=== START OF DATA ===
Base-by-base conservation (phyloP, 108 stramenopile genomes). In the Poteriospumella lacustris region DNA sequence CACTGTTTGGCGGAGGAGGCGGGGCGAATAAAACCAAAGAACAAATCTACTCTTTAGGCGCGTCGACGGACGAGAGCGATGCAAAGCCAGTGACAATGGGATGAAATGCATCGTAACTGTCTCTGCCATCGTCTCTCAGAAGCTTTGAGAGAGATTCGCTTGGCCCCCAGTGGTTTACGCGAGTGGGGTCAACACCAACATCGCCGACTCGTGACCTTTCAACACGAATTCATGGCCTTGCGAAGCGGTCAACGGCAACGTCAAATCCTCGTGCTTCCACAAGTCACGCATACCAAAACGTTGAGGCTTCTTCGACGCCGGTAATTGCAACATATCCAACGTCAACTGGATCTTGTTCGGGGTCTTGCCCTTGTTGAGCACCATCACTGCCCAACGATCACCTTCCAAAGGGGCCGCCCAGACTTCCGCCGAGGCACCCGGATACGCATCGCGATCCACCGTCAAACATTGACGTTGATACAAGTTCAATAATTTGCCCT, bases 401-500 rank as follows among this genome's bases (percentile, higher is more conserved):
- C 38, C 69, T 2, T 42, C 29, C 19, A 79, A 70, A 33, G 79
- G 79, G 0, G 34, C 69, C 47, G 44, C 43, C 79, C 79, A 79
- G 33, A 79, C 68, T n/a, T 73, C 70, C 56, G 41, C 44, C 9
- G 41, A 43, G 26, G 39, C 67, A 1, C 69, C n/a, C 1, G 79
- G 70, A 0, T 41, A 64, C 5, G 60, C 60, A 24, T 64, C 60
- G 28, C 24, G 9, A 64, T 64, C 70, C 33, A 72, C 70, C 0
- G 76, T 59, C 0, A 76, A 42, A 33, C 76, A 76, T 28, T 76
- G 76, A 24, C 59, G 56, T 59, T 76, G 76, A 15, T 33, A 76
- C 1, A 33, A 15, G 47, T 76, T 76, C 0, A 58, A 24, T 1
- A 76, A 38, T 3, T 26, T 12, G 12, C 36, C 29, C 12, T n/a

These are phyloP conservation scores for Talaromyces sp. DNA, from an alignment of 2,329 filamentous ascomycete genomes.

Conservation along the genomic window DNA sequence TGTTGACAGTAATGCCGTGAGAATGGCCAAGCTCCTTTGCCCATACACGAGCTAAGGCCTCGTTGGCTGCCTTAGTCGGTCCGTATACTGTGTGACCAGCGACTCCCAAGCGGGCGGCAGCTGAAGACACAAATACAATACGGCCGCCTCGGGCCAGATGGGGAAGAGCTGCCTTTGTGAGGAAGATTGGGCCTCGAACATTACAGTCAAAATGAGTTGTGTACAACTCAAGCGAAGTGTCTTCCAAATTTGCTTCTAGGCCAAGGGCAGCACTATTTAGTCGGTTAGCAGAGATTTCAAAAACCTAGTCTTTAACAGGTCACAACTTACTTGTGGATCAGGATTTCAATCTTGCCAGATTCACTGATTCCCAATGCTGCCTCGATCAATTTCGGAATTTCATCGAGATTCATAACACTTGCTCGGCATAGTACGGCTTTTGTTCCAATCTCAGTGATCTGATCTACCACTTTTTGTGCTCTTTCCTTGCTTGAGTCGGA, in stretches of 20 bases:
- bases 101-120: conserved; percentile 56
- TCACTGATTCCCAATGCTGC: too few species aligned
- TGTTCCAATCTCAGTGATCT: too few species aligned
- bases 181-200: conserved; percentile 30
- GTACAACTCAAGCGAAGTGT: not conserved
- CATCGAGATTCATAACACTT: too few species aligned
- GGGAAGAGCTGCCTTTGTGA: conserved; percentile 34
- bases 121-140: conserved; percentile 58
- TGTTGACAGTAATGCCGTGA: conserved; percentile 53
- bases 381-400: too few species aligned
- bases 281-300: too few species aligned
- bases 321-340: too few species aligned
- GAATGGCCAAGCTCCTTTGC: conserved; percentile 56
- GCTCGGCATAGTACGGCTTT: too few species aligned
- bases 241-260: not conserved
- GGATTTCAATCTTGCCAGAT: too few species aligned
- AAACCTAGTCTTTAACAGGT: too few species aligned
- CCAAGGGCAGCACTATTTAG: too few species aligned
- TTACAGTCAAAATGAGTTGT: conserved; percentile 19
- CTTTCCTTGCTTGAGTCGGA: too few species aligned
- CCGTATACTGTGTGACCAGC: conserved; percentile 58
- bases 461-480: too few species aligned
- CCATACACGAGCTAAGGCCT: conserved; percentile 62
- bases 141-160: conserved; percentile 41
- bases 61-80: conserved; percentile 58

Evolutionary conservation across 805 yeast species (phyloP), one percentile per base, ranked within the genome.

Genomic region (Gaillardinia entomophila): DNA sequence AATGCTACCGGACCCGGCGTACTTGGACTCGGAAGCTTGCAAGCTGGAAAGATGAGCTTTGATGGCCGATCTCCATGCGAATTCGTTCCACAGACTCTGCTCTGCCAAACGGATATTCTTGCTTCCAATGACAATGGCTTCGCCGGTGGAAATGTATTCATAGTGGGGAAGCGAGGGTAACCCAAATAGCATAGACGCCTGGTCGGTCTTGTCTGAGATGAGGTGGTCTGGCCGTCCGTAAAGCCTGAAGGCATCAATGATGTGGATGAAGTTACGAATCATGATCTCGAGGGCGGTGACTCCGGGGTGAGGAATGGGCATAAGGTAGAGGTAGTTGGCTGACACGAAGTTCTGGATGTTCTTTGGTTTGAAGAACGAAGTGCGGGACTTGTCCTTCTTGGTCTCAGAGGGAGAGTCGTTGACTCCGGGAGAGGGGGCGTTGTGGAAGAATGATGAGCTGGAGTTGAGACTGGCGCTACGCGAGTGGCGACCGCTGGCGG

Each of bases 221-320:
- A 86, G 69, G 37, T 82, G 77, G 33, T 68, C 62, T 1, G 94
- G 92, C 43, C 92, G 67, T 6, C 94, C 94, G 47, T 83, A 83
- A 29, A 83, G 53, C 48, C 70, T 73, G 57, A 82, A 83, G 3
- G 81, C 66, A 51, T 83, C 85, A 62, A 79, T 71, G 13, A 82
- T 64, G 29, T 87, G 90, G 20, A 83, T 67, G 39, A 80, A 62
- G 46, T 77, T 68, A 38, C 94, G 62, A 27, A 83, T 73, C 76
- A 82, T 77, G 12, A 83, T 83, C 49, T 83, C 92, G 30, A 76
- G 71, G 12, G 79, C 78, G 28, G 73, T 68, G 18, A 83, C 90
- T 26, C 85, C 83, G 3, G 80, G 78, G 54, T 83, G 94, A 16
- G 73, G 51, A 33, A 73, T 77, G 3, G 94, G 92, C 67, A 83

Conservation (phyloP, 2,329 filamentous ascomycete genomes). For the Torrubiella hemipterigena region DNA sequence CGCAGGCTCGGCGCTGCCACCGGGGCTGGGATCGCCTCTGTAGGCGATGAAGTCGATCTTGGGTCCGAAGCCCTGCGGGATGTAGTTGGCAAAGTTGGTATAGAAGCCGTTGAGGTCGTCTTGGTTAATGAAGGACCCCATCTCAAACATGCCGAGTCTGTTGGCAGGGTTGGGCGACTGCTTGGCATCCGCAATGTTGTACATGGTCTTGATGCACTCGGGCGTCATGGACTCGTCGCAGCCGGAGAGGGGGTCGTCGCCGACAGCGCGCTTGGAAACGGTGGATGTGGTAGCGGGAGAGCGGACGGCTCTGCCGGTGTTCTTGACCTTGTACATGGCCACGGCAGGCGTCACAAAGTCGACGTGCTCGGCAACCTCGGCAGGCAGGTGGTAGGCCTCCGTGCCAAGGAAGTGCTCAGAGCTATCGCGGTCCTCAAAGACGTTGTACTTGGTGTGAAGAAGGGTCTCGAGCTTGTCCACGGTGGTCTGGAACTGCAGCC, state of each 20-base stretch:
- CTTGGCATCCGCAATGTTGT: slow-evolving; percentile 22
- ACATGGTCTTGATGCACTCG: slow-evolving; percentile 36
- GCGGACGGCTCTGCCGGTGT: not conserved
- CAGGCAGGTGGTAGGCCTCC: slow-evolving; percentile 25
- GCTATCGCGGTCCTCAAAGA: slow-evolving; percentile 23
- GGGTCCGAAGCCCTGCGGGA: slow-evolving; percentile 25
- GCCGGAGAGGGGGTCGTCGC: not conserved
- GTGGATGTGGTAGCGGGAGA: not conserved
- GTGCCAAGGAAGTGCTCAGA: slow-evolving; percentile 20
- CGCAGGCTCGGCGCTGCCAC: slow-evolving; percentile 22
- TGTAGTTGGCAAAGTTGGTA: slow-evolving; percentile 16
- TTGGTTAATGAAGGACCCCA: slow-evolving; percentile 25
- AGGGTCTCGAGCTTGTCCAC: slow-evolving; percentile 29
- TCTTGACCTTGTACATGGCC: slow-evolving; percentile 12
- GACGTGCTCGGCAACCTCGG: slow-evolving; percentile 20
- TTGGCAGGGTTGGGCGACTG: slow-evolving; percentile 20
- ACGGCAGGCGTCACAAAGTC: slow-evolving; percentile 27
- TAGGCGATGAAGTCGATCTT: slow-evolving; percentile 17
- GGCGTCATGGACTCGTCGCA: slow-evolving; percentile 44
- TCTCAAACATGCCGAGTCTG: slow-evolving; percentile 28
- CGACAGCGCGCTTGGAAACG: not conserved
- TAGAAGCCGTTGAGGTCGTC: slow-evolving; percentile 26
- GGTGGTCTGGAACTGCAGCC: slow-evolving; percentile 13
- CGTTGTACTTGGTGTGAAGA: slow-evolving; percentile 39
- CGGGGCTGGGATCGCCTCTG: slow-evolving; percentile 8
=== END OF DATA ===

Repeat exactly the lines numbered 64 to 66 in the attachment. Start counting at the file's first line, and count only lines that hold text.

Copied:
- TTGGTTAATGAAGGACCCCA: slow-evolving; percentile 25
- AGGGTCTCGAGCTTGTCCAC: slow-evolving; percentile 29
- TCTTGACCTTGTACATGGCC: slow-evolving; percentile 12